The 2014 NFL draft concluded Saturday evening. Rotoworld blurbed every single selection, picks one (Jadeveon Clowney) through 256 (Lonnie Ballentine). You can use our search engine in the top right-hand corner of this page to access our in-depth rookie writeups.
After a grueling three days of “work,” we'll put the finishing touches on our intensive draft coverage with post-draft grades.
But let's be clear: We don't believe in assessing draft hauls immediately after the three-day event. This is strictly for your pleasure. If you're reading this intro, you're interested. And we want to appeal to you. Don't take these grades too seriously. We'll know a lot more about this draft around 2017.
Here are the NFC Draft Grades:
27. Deone Bucannon, safety, Washington State.
52. Troy Niklas, tight end, Notre Dame.
84. Kareem Martin, defensive end, North Carolina.
91. John Brown, receiver/returner, Pittsburgh State.
120. Logan Thomas, quarterback, Virginia Tech.
160. Ed Stinson, defensive end, Alabama.
196. Walter Powell, wide receiver, Murray State.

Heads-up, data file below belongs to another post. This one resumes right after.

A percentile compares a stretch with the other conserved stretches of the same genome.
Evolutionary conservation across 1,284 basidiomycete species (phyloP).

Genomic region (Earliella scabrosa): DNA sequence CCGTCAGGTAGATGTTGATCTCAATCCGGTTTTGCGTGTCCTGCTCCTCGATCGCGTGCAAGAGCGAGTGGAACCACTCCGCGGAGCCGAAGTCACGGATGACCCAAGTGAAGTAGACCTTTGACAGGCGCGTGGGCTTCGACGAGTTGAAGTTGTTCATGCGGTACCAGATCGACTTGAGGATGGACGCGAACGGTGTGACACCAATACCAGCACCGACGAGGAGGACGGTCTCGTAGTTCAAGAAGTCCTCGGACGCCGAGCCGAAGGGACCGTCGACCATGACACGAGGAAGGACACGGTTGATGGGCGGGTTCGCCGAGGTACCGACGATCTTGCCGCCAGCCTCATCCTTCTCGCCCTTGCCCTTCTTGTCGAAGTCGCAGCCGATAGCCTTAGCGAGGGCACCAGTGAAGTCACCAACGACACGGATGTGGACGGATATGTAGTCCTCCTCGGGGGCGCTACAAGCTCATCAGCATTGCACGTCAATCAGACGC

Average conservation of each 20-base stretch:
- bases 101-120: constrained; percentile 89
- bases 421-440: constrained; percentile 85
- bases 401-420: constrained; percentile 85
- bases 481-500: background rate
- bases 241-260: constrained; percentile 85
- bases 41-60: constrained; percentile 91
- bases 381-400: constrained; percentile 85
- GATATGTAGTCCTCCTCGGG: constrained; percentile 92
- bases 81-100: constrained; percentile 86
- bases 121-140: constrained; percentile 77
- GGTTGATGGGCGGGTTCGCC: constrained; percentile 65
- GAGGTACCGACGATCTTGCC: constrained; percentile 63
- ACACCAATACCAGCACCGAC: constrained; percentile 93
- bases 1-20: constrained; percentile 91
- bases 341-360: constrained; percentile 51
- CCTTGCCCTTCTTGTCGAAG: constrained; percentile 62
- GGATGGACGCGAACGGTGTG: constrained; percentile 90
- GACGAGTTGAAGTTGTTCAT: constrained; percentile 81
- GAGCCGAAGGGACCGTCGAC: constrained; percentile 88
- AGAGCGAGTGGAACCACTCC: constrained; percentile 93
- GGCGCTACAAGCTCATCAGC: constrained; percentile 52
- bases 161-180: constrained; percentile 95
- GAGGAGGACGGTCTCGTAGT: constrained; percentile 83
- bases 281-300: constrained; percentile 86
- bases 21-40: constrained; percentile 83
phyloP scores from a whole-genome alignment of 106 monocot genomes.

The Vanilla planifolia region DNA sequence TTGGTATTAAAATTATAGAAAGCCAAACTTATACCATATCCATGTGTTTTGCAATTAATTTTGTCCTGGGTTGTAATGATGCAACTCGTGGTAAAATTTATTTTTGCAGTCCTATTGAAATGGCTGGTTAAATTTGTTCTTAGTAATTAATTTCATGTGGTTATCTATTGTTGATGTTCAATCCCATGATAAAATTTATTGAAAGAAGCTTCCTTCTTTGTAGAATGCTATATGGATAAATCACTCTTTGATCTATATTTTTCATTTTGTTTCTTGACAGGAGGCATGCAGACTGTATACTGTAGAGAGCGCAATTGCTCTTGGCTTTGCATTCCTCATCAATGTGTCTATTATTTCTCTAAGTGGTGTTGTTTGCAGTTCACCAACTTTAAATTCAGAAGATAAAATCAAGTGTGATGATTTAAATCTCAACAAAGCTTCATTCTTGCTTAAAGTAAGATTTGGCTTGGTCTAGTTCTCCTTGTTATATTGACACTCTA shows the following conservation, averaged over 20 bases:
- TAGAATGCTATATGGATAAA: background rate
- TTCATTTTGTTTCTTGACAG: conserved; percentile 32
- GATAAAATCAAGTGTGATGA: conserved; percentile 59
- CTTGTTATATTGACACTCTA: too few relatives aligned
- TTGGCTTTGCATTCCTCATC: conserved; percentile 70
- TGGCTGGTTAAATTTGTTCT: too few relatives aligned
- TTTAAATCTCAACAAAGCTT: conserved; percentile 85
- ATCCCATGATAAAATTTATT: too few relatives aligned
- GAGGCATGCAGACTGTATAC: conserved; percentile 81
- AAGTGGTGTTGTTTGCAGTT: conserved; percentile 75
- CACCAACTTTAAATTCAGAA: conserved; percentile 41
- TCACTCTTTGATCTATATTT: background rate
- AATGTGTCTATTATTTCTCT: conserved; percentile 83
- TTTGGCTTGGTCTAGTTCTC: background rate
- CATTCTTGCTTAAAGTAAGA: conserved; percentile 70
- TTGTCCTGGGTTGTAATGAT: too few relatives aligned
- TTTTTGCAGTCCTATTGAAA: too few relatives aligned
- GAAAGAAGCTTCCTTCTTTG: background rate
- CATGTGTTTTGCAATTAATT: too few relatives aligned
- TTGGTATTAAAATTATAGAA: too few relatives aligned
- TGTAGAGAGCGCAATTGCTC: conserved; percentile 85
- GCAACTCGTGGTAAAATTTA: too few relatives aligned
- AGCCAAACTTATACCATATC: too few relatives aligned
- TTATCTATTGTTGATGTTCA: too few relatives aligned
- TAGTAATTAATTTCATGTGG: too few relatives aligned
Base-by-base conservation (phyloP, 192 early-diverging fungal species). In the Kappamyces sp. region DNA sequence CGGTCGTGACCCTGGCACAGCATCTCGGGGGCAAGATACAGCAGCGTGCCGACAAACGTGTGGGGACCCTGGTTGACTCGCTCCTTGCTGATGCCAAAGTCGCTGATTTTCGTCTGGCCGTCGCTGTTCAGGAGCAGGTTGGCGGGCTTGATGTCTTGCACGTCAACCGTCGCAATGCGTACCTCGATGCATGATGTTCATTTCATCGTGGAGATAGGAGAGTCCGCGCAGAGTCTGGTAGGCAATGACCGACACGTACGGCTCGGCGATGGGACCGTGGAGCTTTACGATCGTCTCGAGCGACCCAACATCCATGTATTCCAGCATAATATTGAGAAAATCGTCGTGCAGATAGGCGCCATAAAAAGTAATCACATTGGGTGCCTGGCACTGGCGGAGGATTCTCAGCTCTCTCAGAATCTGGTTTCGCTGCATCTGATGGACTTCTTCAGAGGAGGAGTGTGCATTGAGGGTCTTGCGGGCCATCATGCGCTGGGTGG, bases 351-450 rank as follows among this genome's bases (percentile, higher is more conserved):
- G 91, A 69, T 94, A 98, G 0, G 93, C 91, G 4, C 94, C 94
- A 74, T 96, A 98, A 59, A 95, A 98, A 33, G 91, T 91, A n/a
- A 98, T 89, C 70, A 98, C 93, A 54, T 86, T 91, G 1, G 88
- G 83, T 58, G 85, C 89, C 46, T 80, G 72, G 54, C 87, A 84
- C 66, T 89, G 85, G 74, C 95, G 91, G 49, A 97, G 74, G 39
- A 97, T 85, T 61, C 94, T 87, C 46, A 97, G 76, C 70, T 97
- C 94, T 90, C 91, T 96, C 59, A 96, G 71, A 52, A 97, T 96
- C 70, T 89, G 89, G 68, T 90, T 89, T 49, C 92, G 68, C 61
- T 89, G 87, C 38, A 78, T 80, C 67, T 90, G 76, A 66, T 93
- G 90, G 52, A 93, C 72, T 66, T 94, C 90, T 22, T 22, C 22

Overview: Cards GM Steve Keim's second-ever draft took a nuts-and-bolts approach, adding a hulking in-line tight end in Niklas, ballhawking striker safety in Bucannon, two quality defensive line prospects in Martin and Stinson, and a big-armed, big-bodied developmental signal caller in Thomas. At 5-foot-10 and sub-180 pounds, Brown projects as primarily an NFL return specialist. I would be surprised if Powell made Arizona's 53. While I didn't have a problem with any of the Cardinals' picks in terms of draft slot or team fit, I was surprised Keim didn't more aggressively attack his needs at outside-edge rusher and on the right side of the offensive line. Arizona is putting a ton of faith in 36-year-old John Abraham, RT Bobby Massie, and RG Earl Watford at their respective positions. I don't think this was a bad draft, but I was underwhelmed.
6. Jake Matthews, tackle, Texas A&M.
37. Ra'Shede Hageman, defensive lineman, Minnesota.
68. Dezmen Southward, safety, Wisconsin.
103. Devonta Freeman, running back, Florida State.
139. Prince Shembo, outside linebacker, Notre Dame.
147. Ricardo Allen, cornerback, Purdue.
168. Marquis Spruill, linebacker, Syracuse.
253. Yawin Smallwood, linebacker, Connecticut.